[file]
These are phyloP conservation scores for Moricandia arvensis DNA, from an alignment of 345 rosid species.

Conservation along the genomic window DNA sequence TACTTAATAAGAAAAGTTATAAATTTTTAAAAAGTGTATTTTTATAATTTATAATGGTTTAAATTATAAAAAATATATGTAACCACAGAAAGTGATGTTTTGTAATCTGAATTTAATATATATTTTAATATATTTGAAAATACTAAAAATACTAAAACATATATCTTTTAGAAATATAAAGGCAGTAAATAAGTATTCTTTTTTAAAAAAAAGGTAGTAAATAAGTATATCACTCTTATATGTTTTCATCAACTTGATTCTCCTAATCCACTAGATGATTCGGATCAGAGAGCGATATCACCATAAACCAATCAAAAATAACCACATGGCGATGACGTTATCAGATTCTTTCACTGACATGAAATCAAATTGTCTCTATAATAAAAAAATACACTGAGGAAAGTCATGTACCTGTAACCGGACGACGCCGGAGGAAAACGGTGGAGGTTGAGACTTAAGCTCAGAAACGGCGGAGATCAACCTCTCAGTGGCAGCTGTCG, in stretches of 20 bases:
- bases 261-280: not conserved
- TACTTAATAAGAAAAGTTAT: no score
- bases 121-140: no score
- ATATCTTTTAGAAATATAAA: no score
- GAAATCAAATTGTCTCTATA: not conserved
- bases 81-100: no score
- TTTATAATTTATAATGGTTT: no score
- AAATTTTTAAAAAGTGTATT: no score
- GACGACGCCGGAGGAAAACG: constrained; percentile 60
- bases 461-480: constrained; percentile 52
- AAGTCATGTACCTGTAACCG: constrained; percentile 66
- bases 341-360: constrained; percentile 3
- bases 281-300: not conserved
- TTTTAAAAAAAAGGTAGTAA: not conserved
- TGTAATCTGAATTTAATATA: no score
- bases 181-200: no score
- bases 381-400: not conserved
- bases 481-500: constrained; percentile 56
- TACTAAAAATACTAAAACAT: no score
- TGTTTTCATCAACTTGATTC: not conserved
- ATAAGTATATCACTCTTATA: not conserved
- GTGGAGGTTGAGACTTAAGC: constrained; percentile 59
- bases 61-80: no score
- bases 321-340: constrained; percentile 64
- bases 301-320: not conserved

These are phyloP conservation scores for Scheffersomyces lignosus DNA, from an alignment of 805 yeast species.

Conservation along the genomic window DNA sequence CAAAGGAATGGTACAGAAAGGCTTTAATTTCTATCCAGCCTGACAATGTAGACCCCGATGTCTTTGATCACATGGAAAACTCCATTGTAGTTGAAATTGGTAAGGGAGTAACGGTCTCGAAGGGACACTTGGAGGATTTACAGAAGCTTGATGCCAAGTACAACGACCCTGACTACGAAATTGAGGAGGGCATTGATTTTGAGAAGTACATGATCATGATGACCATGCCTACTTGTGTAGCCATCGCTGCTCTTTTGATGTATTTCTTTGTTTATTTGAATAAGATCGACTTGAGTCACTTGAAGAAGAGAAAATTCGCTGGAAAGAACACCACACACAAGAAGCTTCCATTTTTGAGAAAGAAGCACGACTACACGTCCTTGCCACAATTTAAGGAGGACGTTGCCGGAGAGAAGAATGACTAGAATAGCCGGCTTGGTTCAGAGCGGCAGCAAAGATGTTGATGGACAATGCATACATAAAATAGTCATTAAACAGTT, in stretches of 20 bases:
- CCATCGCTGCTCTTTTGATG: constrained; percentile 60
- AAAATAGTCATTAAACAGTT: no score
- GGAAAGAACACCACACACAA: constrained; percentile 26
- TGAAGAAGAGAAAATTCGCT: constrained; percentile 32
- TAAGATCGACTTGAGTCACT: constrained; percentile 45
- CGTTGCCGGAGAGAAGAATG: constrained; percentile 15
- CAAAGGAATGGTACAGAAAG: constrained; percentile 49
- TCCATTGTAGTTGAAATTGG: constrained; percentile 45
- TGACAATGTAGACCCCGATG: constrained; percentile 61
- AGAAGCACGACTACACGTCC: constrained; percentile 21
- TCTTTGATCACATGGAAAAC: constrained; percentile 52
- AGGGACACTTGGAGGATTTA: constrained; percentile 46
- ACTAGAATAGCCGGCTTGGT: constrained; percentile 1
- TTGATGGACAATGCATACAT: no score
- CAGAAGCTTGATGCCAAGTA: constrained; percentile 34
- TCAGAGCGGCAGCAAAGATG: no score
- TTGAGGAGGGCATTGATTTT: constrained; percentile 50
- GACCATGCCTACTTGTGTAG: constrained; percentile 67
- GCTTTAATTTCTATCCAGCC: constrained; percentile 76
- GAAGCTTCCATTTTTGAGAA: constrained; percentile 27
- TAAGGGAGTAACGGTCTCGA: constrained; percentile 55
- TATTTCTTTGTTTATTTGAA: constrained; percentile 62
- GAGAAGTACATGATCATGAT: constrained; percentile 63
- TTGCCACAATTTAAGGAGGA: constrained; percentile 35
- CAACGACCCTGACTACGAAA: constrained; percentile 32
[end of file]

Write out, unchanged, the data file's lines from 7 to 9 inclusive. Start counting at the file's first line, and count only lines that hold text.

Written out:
- GAAATCAAATTGTCTCTATA: not conserved
- bases 81-100: no score
- TTTATAATTTATAATGGTTT: no score